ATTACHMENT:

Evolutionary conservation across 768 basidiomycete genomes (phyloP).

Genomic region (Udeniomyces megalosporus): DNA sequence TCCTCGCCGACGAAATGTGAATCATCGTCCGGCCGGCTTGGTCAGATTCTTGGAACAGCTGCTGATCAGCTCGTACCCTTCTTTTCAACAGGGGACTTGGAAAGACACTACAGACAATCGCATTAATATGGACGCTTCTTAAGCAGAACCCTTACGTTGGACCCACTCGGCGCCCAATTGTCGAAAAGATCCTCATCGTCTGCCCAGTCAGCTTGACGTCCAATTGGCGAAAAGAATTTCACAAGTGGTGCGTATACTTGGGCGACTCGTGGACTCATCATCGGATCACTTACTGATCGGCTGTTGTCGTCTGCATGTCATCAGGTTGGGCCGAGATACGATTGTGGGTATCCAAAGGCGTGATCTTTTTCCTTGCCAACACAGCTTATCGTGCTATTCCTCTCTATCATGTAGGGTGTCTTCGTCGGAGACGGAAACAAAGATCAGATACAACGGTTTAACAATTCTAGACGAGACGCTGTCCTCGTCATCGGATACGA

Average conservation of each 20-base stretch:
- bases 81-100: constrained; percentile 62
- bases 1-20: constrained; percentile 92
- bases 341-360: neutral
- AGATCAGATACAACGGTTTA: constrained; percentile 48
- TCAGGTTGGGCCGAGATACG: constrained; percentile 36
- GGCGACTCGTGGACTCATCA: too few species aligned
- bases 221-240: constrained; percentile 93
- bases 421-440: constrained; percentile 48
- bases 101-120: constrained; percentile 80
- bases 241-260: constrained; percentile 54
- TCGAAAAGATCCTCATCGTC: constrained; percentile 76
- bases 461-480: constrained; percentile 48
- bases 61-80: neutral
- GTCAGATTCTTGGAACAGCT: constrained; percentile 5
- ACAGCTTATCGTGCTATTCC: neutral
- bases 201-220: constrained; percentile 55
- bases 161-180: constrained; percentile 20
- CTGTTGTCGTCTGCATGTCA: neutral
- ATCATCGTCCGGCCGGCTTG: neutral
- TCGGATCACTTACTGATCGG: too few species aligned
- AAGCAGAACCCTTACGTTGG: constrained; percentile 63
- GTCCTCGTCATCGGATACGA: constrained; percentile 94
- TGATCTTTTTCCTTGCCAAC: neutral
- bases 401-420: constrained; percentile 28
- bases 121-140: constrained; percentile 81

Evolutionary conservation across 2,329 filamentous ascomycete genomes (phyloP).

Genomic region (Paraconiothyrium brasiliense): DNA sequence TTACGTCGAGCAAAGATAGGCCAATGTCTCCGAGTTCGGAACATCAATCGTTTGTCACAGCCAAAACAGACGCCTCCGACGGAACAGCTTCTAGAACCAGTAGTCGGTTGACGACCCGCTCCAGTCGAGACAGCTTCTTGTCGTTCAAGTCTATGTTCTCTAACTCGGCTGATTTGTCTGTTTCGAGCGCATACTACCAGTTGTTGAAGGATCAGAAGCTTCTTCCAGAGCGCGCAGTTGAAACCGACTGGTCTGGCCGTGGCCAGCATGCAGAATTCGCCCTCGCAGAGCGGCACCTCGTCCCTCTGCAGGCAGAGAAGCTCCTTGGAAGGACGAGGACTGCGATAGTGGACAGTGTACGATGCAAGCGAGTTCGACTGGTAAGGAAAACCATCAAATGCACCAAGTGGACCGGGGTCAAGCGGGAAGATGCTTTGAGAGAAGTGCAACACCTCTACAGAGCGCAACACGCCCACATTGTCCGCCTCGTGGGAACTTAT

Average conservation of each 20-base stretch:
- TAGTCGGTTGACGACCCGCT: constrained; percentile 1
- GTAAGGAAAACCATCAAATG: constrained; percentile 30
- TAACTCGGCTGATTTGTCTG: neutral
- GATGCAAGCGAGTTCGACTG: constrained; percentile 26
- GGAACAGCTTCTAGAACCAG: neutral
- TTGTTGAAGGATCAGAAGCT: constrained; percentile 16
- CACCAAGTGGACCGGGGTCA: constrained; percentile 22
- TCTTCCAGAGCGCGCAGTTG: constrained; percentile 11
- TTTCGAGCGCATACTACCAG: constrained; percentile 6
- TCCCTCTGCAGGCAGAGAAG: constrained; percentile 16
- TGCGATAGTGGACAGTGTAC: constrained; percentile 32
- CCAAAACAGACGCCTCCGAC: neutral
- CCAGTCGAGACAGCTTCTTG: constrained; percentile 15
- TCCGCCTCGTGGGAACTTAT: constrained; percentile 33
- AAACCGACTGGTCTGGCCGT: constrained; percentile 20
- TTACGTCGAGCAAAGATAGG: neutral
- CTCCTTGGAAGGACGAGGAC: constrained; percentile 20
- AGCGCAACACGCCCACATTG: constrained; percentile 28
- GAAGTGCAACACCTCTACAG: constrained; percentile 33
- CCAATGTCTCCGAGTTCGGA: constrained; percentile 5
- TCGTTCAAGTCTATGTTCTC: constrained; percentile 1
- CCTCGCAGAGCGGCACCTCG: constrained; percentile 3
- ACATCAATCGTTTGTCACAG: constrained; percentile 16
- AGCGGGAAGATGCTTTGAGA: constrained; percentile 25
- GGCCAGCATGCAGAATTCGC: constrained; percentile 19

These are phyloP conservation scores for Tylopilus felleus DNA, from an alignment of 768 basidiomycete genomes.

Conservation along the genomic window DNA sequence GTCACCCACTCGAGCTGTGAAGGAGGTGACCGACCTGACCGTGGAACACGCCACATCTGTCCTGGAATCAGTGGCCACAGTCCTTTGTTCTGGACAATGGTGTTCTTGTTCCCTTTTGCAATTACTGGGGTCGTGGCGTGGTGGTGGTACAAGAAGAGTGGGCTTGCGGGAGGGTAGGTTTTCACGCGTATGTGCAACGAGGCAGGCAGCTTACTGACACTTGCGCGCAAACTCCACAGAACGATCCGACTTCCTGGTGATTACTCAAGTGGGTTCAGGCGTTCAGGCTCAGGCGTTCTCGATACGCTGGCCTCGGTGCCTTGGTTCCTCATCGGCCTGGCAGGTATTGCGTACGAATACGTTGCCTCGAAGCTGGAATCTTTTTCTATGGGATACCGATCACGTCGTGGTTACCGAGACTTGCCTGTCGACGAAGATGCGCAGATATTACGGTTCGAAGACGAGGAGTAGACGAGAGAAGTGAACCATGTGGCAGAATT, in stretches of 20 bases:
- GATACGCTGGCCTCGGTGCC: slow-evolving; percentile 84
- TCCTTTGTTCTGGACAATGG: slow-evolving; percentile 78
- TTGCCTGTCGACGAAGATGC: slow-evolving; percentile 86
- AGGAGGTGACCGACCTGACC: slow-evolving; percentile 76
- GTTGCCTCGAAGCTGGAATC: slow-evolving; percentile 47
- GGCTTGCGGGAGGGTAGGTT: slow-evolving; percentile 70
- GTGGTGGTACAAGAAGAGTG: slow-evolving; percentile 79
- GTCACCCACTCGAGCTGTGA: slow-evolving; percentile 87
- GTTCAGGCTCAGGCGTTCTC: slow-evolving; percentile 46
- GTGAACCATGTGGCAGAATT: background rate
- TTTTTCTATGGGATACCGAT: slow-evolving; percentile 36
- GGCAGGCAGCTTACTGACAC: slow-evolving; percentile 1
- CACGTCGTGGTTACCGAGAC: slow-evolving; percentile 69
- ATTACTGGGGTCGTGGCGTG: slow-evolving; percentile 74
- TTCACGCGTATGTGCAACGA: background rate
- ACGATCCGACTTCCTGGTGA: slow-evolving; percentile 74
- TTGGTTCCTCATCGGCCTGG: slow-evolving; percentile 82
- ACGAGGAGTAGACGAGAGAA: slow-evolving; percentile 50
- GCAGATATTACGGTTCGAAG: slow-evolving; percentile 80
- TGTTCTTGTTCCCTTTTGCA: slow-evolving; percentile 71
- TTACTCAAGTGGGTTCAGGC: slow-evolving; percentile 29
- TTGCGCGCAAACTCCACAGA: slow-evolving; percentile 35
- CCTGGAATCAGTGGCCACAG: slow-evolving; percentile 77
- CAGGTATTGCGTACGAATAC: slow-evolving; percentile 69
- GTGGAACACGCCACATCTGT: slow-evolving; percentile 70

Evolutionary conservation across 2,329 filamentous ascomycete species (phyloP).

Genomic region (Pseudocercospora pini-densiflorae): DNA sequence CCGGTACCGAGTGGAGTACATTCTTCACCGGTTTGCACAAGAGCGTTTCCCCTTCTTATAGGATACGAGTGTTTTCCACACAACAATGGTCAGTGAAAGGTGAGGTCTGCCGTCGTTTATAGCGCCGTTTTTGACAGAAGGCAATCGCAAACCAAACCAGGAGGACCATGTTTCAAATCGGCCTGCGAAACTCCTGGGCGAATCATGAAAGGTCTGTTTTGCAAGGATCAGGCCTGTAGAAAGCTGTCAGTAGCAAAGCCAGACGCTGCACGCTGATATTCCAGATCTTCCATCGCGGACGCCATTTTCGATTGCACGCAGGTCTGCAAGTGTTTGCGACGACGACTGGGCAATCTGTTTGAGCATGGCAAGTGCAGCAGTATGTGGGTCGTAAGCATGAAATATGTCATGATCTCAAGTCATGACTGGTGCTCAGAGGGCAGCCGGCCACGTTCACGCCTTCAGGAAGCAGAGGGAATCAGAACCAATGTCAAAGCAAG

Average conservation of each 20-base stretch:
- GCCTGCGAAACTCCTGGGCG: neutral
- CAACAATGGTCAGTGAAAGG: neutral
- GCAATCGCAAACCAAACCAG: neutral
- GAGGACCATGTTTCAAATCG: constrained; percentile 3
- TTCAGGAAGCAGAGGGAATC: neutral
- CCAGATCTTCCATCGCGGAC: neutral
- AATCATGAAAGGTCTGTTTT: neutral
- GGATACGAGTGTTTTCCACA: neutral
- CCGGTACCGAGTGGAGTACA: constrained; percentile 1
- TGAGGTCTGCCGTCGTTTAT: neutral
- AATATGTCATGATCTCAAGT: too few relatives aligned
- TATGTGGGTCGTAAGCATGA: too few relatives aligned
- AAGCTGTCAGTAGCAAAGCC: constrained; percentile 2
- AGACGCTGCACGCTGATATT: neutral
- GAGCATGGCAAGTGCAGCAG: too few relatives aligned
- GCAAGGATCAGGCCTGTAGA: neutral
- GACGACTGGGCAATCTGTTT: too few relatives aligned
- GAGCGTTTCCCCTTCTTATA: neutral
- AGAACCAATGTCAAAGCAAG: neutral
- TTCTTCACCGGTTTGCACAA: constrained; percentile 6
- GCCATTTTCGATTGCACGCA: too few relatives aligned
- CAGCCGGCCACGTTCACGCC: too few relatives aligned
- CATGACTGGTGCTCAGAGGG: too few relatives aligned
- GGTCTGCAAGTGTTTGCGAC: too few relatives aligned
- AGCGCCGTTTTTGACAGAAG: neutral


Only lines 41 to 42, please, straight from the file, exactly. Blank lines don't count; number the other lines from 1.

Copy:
- TCCCTCTGCAGGCAGAGAAG: constrained; percentile 16
- TGCGATAGTGGACAGTGTAC: constrained; percentile 32